Welcome for new in-depth data on adult experience of sexual violence

18 May 2023


Comprehensive information on the prevalence of sexual violence in Ireland experienced as adults will help to further dispel myths around where such violence happens and who perpetrates it, according to Dublin Rape Crisis Centre, welcoming a new release from the Central Statistics Office today (Thursday).

Following the main Sexual Violence Survey in mid-April, the CSO today put a spotlight on data related to sexual violence experienced as adults. That main survey published on 19 April had showed 40% of population had experienced sexual violence at some stage in their lives, of which 26% as an adult.

DRCC’s Policy Manager Shirley Scott said “Today’s release builds on last month’s general findings to give us a further picture of how people in Ireland are impacted by the epidemic of sexual violence. While this accords with what we know from our work in the Centre, it is really helpful to have this objective research which shows how far we have yet to travel to eliminate tolerance of sexual violence.”

She noted the level of intimate partner sexual violence, with one in four women and 6% of men experiencing sexual violence by a partner. Some 34% of females were assaulted in their home or the home of another person, while for males the figure was 27%.

Of those who had experienced sexual violence as an adult, some 9% had been assaulted in the previous 12 months. This indicates that each year there may be 2-3 percent of the overall population who experience sexual violence, which over time must lead to very worrying levels of trauma nationally, Ms Scott noted.

This figure was even higher for those aged 18 to 34 years, where some 30% had experienced sexual violence within the preceding year. Ms Scott warned that this signalled a clear need to educate younger people around what is acceptable behaviour in sexual relationships and encounters. “We are hearing about young people subjected to and carrying out abusive behaviour, that more younger people are attending Sexual Assault Treatment Units, are seeking therapy and counselling, and other support, and that the abuses are being carried out by other young people.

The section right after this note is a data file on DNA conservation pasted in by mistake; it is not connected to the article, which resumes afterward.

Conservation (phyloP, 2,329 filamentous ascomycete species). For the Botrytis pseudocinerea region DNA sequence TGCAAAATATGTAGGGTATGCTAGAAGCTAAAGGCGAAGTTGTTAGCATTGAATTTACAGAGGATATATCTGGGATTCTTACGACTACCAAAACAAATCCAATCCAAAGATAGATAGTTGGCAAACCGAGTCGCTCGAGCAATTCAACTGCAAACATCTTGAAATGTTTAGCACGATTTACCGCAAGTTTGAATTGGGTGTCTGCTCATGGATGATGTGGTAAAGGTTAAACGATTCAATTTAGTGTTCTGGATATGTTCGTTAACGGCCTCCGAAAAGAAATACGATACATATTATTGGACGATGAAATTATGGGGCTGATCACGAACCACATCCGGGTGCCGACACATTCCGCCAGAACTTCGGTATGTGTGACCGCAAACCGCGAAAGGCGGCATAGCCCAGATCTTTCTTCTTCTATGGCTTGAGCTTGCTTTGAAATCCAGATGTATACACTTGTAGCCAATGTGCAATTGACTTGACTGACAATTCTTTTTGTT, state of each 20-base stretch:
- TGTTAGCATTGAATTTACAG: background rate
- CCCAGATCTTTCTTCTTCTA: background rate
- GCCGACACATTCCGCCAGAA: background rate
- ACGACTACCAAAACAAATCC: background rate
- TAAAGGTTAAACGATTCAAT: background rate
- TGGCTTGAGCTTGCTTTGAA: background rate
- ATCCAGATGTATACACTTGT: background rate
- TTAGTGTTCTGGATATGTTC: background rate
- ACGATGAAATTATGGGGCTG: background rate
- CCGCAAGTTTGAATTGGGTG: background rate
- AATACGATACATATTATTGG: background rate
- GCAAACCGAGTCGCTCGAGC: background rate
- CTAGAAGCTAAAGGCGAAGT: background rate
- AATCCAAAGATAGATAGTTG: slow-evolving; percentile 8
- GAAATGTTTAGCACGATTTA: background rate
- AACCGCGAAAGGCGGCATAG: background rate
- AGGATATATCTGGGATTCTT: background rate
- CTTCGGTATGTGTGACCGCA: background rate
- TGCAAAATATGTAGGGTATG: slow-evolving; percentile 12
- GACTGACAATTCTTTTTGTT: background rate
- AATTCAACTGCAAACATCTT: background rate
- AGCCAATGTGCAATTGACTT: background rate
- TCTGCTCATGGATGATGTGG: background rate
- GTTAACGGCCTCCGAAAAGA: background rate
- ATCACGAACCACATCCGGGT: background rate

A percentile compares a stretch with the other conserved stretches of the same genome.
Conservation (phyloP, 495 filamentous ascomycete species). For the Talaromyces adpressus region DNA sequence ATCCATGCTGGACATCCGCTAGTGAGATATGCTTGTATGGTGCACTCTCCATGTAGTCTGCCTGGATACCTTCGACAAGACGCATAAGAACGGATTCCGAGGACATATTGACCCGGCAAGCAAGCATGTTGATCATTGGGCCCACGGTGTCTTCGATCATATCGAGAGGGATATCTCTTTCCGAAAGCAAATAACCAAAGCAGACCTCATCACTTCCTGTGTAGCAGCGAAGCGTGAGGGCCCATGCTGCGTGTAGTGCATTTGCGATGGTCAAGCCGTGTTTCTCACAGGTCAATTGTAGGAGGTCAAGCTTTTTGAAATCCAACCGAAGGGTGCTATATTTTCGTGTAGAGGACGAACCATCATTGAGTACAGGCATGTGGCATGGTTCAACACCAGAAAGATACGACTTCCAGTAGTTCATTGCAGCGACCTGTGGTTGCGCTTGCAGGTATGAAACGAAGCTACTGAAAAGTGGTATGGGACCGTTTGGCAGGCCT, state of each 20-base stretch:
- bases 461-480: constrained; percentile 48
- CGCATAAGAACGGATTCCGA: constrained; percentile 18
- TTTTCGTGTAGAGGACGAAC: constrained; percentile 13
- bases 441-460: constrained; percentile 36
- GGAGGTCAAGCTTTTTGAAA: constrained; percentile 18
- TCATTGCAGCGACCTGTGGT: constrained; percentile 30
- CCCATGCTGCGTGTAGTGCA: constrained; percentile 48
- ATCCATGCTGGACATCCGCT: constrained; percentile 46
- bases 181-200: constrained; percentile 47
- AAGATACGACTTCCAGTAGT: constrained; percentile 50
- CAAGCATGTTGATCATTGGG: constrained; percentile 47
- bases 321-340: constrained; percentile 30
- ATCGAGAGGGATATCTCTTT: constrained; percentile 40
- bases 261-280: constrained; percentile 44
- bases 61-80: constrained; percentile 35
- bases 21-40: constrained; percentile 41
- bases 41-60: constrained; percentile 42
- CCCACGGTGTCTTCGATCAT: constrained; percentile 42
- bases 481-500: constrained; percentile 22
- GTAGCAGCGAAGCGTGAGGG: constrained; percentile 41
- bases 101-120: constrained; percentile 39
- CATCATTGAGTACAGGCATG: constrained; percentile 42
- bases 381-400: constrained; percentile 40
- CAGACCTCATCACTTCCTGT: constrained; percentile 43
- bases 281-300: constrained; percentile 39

“This underlines the need to continue innovative third-level programmes around healthy relationships and understanding consent, and to build new and age-appropriate programmes at second level if we are to ensure that young people understand basic concepts in time. It is very welcome therefore to see that an updated Junior Cycle SPHE programme will be rolled out from this September, with the Senior Cycle to follow shortly afterwards,” said Ms Scott.

Ms Scott also said it was very important to have new and rigorous data to show that those with disabilities are more vulnerable to sexual violence, as are those who are economically dependent and those who are bisexual and gay/lesbian, where the figures are significantly greater than among the general population.

DRCC once again acknowledged the immense work of the Central Statistics Office in producing this report, and reminded anyone affected that the 24-hour National Helpline offers free confidential support at 1800 778888.

Comprehensive information on options is also available online at drcc.ie/fyw


Notes for editors:  

  1. The survey on adult experiences is available on the CSO website.
  2. Dublin Rape Crisis Centre is a non-governmental, voluntary organisation which has as its mission to prevent the harm and heal the trauma of rape. It offers a suite of services to victims/survivors of sexual violence. It also offers a wide range of training and education to professionals and volunteers.  
    • DRCC operates the National 24-hour Helpline 1800 778888 to support anyone affected by sexual violence in any part of the country. A webchat support service is available online at drcc.ie Mon-Fri, 10am-5pm. A Helpline Interpreting Service is available for those who do not speak English - more at https://bit.ly/DRCClang
    • For those contacting the Helpline who are deaf or hard of hearing, we provide a text service, operating Mon-Fri from 8am to 6:30pm, at 086-8238443 and we also have a webchat service available Monday-Friday, 10am to 5pm, except holidays.
    • Information on your options after sexual violence is available for free online at any time at www.drcc.ie/fyw in the Finding Your Way after Sexual Violence guide.
    • DRCC offers counselling & therapy to adult survivors of sexual violence and to older adolescents from 16 years of age with parental/guardian consent.
    • We provide accompaniment support for the Rotunda Sexual Assault Treatment Unit, to court or to Garda stations to people in Dublin and in surrounding areas, by arrangement.   
    • We have outreach offices at Coolock, Dóchas Women’s Centre, Balbriggan & Tallaght. Access to these services must be arranged via the National Helpline 1800 778888 during working hours, Mon-Fri.   

3. We ask that when reporting on this topic, journalists should remember that discussions on sexual violence can trigger personal trauma in those receiving the information. Where possible, please make reference to the National 24-hour Helpline 1800 77 88 88for anyone who may be affected by the discussion.